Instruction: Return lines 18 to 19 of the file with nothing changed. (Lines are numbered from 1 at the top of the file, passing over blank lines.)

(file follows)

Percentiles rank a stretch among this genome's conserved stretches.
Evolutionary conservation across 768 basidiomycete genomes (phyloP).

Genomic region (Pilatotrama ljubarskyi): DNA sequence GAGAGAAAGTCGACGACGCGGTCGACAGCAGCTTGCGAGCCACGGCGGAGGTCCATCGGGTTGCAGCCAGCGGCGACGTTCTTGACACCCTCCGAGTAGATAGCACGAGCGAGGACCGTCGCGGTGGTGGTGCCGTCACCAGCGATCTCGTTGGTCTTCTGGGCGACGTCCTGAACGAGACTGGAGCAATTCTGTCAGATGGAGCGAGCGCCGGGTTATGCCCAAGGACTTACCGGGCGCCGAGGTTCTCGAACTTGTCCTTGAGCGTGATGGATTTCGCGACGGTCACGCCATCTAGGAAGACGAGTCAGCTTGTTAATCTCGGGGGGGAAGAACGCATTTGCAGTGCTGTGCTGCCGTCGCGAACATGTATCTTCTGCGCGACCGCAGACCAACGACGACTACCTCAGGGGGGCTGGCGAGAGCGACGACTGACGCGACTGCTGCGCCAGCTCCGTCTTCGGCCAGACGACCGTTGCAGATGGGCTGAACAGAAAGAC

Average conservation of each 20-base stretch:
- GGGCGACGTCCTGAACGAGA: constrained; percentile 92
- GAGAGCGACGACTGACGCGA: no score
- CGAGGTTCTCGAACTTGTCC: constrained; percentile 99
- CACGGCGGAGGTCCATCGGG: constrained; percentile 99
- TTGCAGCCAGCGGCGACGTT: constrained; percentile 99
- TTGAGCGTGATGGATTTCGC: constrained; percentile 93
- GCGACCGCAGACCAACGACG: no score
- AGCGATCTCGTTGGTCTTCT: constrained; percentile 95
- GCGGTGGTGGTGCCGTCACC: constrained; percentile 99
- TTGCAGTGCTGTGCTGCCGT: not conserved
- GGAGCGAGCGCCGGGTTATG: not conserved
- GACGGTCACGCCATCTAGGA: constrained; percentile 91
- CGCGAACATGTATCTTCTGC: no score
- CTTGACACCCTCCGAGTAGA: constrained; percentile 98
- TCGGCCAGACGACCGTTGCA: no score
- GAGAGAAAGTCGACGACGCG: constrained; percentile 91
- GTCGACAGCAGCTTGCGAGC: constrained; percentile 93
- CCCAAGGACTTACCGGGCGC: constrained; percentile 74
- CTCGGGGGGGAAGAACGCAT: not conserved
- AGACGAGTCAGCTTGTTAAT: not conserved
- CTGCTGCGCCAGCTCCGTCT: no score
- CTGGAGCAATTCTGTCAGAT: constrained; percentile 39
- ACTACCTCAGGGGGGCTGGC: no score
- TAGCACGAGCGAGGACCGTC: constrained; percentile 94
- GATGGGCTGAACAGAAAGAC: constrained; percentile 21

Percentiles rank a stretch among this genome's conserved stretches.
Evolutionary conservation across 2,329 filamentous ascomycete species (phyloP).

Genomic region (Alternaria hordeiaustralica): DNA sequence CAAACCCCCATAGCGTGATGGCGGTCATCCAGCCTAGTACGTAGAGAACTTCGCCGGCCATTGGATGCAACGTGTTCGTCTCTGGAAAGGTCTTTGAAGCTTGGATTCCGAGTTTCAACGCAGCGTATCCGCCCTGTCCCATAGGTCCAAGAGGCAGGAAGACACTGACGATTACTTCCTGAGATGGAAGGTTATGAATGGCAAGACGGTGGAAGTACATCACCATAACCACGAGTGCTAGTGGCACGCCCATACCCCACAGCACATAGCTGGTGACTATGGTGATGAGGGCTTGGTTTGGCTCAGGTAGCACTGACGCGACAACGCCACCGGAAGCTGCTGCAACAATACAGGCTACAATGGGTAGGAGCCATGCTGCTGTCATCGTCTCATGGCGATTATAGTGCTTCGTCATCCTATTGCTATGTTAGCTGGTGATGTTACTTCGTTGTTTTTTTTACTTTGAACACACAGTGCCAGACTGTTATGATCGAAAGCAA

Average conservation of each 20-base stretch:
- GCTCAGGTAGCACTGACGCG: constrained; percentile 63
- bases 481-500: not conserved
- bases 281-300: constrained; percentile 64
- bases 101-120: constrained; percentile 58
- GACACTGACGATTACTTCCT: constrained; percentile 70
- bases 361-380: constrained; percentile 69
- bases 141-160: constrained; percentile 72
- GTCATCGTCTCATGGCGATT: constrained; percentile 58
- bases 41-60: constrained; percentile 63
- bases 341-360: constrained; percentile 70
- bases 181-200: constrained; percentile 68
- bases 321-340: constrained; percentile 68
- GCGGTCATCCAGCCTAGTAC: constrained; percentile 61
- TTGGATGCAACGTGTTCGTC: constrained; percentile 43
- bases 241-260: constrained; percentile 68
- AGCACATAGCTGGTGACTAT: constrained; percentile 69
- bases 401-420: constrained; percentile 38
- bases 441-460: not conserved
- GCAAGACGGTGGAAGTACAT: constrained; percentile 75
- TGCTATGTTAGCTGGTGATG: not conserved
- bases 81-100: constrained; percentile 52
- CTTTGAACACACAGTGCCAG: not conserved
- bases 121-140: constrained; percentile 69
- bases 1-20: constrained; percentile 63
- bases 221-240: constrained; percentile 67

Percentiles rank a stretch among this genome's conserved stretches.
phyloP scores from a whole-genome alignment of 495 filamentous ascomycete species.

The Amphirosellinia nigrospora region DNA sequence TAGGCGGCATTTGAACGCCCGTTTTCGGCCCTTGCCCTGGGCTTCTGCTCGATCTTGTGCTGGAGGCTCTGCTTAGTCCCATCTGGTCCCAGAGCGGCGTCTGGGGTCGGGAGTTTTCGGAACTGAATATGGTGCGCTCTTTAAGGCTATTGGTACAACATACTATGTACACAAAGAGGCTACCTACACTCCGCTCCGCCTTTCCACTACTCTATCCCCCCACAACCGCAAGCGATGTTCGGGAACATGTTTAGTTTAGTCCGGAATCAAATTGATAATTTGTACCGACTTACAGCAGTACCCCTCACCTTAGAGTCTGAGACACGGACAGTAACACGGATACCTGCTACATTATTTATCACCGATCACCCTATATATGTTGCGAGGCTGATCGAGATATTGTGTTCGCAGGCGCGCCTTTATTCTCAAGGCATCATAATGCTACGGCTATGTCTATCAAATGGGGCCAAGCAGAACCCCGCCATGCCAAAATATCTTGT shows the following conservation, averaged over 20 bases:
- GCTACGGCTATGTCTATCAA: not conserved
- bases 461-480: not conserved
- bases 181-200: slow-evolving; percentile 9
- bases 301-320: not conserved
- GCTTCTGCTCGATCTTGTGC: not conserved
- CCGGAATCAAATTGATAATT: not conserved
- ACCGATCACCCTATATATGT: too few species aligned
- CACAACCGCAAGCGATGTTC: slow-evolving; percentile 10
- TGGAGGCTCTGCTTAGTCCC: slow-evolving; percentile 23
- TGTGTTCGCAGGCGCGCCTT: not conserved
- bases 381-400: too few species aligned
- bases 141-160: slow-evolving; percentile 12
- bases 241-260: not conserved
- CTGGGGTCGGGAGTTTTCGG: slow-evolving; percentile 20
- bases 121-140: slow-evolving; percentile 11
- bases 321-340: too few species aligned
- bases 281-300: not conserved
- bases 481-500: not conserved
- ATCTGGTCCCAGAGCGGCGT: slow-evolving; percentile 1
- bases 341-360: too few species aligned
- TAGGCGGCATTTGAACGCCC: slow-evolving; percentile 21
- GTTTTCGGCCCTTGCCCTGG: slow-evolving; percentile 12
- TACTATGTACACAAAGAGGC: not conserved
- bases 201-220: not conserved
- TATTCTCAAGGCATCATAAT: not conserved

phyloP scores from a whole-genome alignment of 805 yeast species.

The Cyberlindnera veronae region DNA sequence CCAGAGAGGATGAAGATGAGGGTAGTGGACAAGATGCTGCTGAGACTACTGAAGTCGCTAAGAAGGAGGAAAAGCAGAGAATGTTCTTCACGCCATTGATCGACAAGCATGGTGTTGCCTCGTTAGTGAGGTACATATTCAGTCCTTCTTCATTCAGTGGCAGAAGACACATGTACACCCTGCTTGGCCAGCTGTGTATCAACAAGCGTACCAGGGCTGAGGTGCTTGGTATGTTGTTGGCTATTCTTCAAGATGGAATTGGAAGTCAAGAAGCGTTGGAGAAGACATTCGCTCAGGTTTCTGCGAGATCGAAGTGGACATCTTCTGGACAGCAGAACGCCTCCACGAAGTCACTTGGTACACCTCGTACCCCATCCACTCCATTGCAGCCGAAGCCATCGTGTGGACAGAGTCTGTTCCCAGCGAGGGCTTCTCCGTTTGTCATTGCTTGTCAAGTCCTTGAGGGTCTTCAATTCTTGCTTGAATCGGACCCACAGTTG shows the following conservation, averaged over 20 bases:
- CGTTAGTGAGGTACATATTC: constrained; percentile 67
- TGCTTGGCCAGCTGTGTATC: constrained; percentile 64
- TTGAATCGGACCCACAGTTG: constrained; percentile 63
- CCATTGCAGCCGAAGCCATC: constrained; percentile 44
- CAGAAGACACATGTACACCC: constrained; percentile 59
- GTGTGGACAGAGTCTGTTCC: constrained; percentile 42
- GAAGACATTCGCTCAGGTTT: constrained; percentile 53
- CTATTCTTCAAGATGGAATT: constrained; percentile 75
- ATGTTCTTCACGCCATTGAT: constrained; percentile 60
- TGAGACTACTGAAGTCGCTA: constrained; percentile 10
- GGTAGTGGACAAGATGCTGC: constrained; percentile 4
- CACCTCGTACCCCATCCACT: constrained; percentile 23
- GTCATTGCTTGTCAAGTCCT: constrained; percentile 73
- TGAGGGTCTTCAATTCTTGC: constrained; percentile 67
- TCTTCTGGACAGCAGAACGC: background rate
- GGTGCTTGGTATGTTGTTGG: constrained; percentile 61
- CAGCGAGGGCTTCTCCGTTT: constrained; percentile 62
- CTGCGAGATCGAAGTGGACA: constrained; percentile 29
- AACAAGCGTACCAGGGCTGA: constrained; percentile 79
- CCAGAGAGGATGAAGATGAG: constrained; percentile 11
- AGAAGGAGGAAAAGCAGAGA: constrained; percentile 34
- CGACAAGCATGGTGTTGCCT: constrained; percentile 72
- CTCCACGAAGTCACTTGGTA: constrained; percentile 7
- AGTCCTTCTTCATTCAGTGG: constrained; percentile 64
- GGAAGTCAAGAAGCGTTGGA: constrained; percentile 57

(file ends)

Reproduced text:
- CTTGACACCCTCCGAGTAGA: constrained; percentile 98
- TCGGCCAGACGACCGTTGCA: no score